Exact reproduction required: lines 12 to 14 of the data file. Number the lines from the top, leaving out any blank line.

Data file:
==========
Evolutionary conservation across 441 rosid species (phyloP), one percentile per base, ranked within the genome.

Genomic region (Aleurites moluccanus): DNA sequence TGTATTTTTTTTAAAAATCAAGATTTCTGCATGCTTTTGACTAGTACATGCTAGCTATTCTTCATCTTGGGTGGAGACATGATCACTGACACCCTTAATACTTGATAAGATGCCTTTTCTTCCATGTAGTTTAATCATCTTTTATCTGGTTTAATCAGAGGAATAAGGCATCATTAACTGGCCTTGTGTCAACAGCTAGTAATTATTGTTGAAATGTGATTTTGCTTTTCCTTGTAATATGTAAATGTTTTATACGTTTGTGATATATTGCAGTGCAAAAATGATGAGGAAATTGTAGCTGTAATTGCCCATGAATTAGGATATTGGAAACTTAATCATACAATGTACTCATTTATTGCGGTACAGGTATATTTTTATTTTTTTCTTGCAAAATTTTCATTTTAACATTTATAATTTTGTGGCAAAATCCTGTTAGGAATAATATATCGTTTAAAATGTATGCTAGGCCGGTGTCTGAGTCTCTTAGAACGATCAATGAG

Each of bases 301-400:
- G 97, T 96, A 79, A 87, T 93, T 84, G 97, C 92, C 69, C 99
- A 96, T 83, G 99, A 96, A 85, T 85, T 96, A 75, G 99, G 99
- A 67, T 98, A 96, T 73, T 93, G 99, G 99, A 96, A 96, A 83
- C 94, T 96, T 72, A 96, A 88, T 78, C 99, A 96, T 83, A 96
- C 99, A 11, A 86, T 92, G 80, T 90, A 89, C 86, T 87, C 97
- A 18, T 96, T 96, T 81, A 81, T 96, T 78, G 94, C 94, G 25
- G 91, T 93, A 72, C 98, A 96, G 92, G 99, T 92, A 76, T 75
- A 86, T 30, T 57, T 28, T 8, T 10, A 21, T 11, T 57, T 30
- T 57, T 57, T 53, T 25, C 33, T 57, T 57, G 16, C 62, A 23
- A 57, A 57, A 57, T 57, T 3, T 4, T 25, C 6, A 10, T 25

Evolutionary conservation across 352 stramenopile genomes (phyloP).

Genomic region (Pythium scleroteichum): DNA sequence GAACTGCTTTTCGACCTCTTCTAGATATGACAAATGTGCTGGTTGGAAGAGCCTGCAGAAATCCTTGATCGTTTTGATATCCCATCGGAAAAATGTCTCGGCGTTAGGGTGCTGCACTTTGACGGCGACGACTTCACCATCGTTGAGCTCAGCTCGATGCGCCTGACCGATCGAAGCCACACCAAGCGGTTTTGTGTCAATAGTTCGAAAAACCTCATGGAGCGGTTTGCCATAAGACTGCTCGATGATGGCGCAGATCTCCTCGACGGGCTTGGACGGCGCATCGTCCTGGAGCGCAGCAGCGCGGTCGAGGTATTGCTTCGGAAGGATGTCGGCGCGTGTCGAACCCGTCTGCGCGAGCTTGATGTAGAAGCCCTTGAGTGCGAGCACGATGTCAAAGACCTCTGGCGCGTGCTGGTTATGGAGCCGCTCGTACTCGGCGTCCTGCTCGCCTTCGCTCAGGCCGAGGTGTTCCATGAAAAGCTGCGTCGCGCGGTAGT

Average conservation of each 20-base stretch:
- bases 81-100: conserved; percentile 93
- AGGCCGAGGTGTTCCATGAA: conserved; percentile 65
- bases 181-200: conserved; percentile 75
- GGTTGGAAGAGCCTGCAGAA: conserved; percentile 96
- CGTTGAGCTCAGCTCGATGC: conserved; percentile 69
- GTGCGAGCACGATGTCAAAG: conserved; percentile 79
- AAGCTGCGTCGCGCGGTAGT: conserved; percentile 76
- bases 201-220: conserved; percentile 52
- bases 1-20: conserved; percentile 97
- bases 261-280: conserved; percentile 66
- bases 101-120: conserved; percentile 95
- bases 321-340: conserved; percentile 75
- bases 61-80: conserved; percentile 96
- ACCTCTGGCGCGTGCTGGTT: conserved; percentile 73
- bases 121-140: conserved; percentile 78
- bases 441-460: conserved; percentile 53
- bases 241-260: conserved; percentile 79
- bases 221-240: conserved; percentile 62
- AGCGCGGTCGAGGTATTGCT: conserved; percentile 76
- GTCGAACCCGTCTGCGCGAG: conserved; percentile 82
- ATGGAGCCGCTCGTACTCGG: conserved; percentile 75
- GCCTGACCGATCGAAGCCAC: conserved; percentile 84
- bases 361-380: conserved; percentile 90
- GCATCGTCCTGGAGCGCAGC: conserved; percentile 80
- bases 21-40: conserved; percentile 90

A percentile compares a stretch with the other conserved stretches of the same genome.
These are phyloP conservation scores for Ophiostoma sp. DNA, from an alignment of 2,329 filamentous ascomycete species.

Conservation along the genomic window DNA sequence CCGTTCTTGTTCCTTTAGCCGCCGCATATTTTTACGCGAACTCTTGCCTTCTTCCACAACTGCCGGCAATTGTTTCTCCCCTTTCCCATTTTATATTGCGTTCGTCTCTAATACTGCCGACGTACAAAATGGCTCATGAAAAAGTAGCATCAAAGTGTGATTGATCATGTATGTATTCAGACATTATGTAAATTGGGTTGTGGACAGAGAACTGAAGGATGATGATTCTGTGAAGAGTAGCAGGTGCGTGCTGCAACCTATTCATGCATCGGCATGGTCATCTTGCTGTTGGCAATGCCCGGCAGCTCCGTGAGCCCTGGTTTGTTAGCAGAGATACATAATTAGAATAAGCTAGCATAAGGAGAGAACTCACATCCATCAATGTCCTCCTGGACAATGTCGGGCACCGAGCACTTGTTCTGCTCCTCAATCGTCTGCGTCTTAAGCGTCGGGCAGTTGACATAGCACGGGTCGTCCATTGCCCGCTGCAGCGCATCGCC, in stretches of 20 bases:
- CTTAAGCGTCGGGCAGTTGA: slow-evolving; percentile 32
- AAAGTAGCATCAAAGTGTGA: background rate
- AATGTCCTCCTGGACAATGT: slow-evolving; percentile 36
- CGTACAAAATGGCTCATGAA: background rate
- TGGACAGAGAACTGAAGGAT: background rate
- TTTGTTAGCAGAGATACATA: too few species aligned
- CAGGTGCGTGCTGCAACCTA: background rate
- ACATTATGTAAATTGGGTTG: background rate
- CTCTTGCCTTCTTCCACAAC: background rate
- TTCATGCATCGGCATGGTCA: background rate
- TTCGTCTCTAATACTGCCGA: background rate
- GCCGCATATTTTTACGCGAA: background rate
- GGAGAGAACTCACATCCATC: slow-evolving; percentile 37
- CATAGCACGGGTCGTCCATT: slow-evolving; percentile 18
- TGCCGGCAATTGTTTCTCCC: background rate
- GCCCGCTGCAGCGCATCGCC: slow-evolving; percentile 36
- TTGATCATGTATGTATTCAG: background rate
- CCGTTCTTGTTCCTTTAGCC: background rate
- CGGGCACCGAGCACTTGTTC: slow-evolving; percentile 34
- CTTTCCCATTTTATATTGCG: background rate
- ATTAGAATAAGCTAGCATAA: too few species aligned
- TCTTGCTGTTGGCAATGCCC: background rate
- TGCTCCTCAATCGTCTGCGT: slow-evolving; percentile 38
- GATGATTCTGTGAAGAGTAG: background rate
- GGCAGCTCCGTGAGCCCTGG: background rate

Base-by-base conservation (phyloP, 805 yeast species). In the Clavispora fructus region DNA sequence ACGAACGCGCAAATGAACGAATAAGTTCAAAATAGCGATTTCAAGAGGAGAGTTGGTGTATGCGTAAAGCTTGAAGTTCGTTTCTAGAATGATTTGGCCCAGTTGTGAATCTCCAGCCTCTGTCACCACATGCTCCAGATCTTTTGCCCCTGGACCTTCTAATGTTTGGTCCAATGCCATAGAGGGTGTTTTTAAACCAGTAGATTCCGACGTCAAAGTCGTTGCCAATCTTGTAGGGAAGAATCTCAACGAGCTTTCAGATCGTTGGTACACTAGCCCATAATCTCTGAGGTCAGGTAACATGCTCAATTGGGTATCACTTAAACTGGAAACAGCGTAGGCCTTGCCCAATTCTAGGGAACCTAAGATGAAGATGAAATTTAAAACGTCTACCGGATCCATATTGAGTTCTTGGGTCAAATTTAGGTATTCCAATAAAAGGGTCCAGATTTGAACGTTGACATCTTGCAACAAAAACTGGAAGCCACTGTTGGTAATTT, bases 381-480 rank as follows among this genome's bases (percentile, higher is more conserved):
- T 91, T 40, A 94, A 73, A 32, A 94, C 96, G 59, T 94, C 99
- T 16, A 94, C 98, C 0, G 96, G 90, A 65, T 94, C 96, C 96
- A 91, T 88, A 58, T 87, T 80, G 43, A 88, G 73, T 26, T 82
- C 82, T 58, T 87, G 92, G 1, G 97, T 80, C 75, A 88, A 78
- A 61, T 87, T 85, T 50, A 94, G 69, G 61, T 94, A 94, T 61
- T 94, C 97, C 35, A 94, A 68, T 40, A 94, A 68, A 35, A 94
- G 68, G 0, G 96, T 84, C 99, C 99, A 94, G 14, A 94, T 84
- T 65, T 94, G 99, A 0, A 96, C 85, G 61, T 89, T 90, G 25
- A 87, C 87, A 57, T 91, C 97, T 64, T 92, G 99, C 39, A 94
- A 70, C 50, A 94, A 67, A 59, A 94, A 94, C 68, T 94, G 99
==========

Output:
- T 57, T 57, T 53, T 25, C 33, T 57, T 57, G 16, C 62, A 23
- A 57, A 57, A 57, T 57, T 3, T 4, T 25, C 6, A 10, T 25

Evolutionary conservation across 352 stramenopile genomes (phyloP).